Crushed Bangladesh Still Proud After Landmark Tournament

19/03/2015 8:13 PM IST | Updated 15/07/2016 8:25 AM IST
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Bangladesh's captain Masrafe bin Mortaza addresses a press conference ahead of the ICC Cricket World Cup 2015 in Canberra, Australia, at the Sher-e-Bangla National Cricket Stadium in Dhaka, Bangladesh, Thursday, Jan. 22, 2015. The World Cup begins from Feb. 14 to March 28. (AP Photo/A.M. Ahad)

MELBOURNE,— Bangladesh's fairytale run at the World Cup was ended brutally by reigning champions India on Thursday, but the Tigers' elation at making the knockout rounds for a first time will not be too dimmed by the humbling.

Bangladesh's bowlers tried hard to restrict India and though able to subdue them for a period, were ultimately thwarted by a 122-run partnership between centurion Rohit Sharma and Suresh Raina.

With no team having ever chased down more than 300 for victory at the Melbourne Cricket Ground, few would have dared back Bangladesh to reel in India's 302.

But the batting collapse and 109-run defeat was an unworthy finish to an industrious campaign that offered glimpses of a future where Bangladesh cricket might be taken seriously rather than accused of squatting at cricket's elite table.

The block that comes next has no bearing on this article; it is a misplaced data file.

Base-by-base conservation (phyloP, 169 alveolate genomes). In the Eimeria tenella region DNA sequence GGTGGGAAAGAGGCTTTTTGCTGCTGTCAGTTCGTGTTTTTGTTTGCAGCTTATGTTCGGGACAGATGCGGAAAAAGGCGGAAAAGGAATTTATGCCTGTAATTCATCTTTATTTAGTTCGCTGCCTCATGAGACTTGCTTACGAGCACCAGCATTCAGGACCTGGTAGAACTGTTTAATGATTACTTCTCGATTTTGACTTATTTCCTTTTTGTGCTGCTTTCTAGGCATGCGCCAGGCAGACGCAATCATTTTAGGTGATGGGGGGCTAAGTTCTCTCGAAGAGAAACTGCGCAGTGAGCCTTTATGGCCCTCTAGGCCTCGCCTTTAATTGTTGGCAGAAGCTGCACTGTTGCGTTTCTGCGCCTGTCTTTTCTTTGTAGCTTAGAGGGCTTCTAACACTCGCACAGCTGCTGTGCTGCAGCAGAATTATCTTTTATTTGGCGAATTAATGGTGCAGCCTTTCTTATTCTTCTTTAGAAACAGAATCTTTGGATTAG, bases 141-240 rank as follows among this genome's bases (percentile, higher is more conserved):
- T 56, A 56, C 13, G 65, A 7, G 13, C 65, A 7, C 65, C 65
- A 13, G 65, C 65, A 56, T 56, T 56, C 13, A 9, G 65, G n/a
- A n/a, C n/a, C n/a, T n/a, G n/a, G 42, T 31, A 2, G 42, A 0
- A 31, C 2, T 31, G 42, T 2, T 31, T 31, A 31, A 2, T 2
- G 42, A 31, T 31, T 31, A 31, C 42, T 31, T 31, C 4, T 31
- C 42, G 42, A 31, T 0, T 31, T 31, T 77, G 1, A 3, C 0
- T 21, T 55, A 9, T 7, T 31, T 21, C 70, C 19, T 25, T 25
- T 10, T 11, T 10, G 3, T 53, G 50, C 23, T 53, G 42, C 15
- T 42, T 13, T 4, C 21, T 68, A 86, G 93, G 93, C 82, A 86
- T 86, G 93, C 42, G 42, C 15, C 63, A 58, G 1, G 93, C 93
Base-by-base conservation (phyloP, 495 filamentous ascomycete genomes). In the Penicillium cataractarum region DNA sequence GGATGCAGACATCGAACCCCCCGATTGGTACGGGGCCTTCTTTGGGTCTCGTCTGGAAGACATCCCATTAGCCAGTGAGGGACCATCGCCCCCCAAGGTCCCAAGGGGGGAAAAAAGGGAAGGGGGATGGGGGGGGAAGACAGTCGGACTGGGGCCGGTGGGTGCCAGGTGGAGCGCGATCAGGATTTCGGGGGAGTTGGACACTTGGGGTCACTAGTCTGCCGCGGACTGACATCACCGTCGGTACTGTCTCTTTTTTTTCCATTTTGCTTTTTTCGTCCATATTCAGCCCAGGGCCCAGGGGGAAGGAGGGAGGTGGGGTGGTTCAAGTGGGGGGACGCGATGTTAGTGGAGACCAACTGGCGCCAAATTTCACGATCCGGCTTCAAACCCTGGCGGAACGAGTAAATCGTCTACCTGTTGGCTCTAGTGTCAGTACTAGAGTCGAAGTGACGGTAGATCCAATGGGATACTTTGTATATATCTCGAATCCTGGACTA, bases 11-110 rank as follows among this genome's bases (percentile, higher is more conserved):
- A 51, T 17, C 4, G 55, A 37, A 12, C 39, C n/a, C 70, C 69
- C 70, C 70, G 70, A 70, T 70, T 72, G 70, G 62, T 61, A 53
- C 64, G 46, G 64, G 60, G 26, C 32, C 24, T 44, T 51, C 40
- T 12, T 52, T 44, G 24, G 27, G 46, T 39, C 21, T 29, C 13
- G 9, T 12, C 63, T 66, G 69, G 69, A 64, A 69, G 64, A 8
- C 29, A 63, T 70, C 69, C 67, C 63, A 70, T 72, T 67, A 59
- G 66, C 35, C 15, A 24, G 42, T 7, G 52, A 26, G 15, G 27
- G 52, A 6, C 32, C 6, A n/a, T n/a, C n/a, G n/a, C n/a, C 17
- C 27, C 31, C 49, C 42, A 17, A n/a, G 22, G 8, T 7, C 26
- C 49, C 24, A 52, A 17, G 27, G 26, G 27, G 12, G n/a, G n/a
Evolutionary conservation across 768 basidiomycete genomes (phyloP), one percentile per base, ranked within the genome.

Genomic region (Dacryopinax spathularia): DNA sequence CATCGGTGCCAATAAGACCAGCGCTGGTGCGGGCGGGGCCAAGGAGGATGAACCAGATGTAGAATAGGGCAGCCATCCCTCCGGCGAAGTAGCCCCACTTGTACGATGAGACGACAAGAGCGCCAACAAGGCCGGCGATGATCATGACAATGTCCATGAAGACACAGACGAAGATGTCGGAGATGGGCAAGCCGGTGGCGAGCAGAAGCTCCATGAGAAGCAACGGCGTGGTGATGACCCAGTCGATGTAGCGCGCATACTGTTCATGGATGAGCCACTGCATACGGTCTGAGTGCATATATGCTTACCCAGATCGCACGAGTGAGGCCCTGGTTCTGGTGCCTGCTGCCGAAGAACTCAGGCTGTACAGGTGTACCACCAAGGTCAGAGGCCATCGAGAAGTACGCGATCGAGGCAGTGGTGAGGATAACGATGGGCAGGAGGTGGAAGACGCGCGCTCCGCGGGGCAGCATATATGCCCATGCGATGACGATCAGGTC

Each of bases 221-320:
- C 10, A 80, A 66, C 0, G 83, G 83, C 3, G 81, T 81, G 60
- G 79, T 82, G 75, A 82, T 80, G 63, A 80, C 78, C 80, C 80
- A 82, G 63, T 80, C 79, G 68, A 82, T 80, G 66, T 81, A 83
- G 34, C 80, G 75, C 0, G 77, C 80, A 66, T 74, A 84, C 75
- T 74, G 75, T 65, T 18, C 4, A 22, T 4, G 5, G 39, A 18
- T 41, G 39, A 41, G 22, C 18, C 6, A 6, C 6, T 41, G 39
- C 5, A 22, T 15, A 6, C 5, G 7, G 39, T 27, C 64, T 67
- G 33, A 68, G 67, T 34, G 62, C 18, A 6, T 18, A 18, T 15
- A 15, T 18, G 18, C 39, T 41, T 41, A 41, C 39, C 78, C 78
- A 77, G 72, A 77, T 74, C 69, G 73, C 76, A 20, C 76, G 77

In their pool phase thrashing by Sri Lanka at the MCG, Bangladesh put in an abysmal fielding effort that suggested a failure to grasp the dimensions of the sprawling venue on their debut appearance.

Those fielding demons were kept at bay for half of the first innings but came rushing forth as the pressure grew to break Rohit and Raina's partnership.

Fortune played a cruel hand, with Raina surviving an lbw decision when on 10 by the vagaries of ball tracking technology, which showed Bangladesh captain Mashrafe Mortaza's delivery pitching a whisker off leg stump.

Rohit was later caught for 90 but was reprieved by umpire Aleem Dar who judged Rubel Hossain's full toss above waste height though replays suggested it was perfectly legal.

"Our plan was pretty good and we were a bit unlucky we couldn't get a wicket at that time," Bangladesh captain Mortaza lamented to reporters.

"We always knew they would come hard after 35 (overs).

"They were brilliant after 35 and took the calculated risks and we couldn't bowl according to our plans ... That was the moment when we lost."

Mashrafe still hailed a "brilliant" tournament for his team, who sent England crashing out of the tournament to secure their place in the last eight.

"Except today, the batters batted really well throughout this tournament ... Hopefully that will continue. The confidence we got hopefully will continue."

"Most of the players in our side ... haven't had any cricket in Australia, so it was a really big class for us but the way the bowlers adapted with the wickets and the conditions, I'm still very proud of this team."

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